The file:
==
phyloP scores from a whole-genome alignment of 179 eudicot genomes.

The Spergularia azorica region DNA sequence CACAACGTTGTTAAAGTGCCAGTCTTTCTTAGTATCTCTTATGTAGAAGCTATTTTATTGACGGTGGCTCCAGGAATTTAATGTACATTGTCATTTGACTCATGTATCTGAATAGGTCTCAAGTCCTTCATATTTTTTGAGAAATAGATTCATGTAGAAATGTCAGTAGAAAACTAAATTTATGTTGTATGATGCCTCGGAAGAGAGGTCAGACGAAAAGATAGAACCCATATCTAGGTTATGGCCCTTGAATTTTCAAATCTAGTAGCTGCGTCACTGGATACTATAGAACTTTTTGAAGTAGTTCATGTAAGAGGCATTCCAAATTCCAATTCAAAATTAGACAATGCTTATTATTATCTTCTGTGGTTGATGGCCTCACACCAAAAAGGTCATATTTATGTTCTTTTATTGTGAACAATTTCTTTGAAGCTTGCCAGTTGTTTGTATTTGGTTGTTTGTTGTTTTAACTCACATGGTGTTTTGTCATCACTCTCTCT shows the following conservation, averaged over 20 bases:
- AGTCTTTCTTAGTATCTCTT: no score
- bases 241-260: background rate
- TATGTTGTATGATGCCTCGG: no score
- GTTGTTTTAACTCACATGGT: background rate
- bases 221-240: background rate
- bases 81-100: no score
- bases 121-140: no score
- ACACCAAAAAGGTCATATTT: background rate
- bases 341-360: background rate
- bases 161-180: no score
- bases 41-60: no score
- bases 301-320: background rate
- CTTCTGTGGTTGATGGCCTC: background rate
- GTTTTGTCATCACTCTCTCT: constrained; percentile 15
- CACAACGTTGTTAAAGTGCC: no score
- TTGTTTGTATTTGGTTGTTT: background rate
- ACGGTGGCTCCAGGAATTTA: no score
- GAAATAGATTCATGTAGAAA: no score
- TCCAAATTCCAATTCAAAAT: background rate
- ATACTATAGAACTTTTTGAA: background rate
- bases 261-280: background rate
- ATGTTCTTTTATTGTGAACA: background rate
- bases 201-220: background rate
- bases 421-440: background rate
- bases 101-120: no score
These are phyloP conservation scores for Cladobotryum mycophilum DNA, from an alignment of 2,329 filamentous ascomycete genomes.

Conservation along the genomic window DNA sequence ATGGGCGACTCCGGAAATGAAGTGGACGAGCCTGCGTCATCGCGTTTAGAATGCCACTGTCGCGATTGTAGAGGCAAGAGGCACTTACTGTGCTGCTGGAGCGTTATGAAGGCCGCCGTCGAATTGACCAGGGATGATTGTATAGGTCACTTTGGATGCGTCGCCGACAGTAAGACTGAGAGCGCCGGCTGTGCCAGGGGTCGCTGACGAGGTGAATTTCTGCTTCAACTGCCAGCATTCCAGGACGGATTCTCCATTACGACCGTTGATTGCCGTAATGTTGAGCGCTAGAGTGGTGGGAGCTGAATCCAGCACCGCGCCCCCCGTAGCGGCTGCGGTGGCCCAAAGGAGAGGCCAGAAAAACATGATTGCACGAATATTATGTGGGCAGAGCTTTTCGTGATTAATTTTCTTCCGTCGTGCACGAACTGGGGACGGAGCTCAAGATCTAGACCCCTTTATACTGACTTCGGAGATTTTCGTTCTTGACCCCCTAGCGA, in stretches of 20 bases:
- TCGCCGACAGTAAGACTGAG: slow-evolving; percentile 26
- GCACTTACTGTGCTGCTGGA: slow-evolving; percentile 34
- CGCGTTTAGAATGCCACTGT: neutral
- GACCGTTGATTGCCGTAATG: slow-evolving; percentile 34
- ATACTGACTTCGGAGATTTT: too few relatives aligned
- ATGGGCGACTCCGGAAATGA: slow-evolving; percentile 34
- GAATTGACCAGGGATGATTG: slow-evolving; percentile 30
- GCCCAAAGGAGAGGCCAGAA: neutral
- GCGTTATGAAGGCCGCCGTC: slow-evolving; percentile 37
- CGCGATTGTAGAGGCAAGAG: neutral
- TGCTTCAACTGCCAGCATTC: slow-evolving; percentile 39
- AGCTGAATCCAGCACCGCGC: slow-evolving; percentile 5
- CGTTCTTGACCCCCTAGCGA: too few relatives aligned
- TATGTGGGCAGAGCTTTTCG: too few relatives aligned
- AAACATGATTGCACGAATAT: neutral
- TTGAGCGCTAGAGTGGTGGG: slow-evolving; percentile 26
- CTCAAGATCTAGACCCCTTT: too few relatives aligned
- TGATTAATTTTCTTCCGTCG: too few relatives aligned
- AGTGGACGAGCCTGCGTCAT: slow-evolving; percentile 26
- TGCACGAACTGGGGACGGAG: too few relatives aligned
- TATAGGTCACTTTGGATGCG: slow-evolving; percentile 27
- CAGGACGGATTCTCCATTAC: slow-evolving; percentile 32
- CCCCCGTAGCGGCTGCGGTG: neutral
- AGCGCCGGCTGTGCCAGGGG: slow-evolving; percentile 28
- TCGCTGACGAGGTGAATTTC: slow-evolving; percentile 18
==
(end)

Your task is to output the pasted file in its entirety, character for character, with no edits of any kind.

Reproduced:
phyloP scores from a whole-genome alignment of 179 eudicot genomes.

The Spergularia azorica region DNA sequence CACAACGTTGTTAAAGTGCCAGTCTTTCTTAGTATCTCTTATGTAGAAGCTATTTTATTGACGGTGGCTCCAGGAATTTAATGTACATTGTCATTTGACTCATGTATCTGAATAGGTCTCAAGTCCTTCATATTTTTTGAGAAATAGATTCATGTAGAAATGTCAGTAGAAAACTAAATTTATGTTGTATGATGCCTCGGAAGAGAGGTCAGACGAAAAGATAGAACCCATATCTAGGTTATGGCCCTTGAATTTTCAAATCTAGTAGCTGCGTCACTGGATACTATAGAACTTTTTGAAGTAGTTCATGTAAGAGGCATTCCAAATTCCAATTCAAAATTAGACAATGCTTATTATTATCTTCTGTGGTTGATGGCCTCACACCAAAAAGGTCATATTTATGTTCTTTTATTGTGAACAATTTCTTTGAAGCTTGCCAGTTGTTTGTATTTGGTTGTTTGTTGTTTTAACTCACATGGTGTTTTGTCATCACTCTCTCT shows the following conservation, averaged over 20 bases:
- AGTCTTTCTTAGTATCTCTT: no score
- bases 241-260: background rate
- TATGTTGTATGATGCCTCGG: no score
- GTTGTTTTAACTCACATGGT: background rate
- bases 221-240: background rate
- bases 81-100: no score
- bases 121-140: no score
- ACACCAAAAAGGTCATATTT: background rate
- bases 341-360: background rate
- bases 161-180: no score
- bases 41-60: no score
- bases 301-320: background rate
- CTTCTGTGGTTGATGGCCTC: background rate
- GTTTTGTCATCACTCTCTCT: constrained; percentile 15
- CACAACGTTGTTAAAGTGCC: no score
- TTGTTTGTATTTGGTTGTTT: background rate
- ACGGTGGCTCCAGGAATTTA: no score
- GAAATAGATTCATGTAGAAA: no score
- TCCAAATTCCAATTCAAAAT: background rate
- ATACTATAGAACTTTTTGAA: background rate
- bases 261-280: background rate
- ATGTTCTTTTATTGTGAACA: background rate
- bases 201-220: background rate
- bases 421-440: background rate
- bases 101-120: no score
These are phyloP conservation scores for Cladobotryum mycophilum DNA, from an alignment of 2,329 filamentous ascomycete genomes.

Conservation along the genomic window DNA sequence ATGGGCGACTCCGGAAATGAAGTGGACGAGCCTGCGTCATCGCGTTTAGAATGCCACTGTCGCGATTGTAGAGGCAAGAGGCACTTACTGTGCTGCTGGAGCGTTATGAAGGCCGCCGTCGAATTGACCAGGGATGATTGTATAGGTCACTTTGGATGCGTCGCCGACAGTAAGACTGAGAGCGCCGGCTGTGCCAGGGGTCGCTGACGAGGTGAATTTCTGCTTCAACTGCCAGCATTCCAGGACGGATTCTCCATTACGACCGTTGATTGCCGTAATGTTGAGCGCTAGAGTGGTGGGAGCTGAATCCAGCACCGCGCCCCCCGTAGCGGCTGCGGTGGCCCAAAGGAGAGGCCAGAAAAACATGATTGCACGAATATTATGTGGGCAGAGCTTTTCGTGATTAATTTTCTTCCGTCGTGCACGAACTGGGGACGGAGCTCAAGATCTAGACCCCTTTATACTGACTTCGGAGATTTTCGTTCTTGACCCCCTAGCGA, in stretches of 20 bases:
- TCGCCGACAGTAAGACTGAG: slow-evolving; percentile 26
- GCACTTACTGTGCTGCTGGA: slow-evolving; percentile 34
- CGCGTTTAGAATGCCACTGT: neutral
- GACCGTTGATTGCCGTAATG: slow-evolving; percentile 34
- ATACTGACTTCGGAGATTTT: too few relatives aligned
- ATGGGCGACTCCGGAAATGA: slow-evolving; percentile 34
- GAATTGACCAGGGATGATTG: slow-evolving; percentile 30
- GCCCAAAGGAGAGGCCAGAA: neutral
- GCGTTATGAAGGCCGCCGTC: slow-evolving; percentile 37
- CGCGATTGTAGAGGCAAGAG: neutral
- TGCTTCAACTGCCAGCATTC: slow-evolving; percentile 39
- AGCTGAATCCAGCACCGCGC: slow-evolving; percentile 5
- CGTTCTTGACCCCCTAGCGA: too few relatives aligned
- TATGTGGGCAGAGCTTTTCG: too few relatives aligned
- AAACATGATTGCACGAATAT: neutral
- TTGAGCGCTAGAGTGGTGGG: slow-evolving; percentile 26
- CTCAAGATCTAGACCCCTTT: too few relatives aligned
- TGATTAATTTTCTTCCGTCG: too few relatives aligned
- AGTGGACGAGCCTGCGTCAT: slow-evolving; percentile 26
- TGCACGAACTGGGGACGGAG: too few relatives aligned
- TATAGGTCACTTTGGATGCG: slow-evolving; percentile 27
- CAGGACGGATTCTCCATTAC: slow-evolving; percentile 32
- CCCCCGTAGCGGCTGCGGTG: neutral
- AGCGCCGGCTGTGCCAGGGG: slow-evolving; percentile 28
- TCGCTGACGAGGTGAATTTC: slow-evolving; percentile 18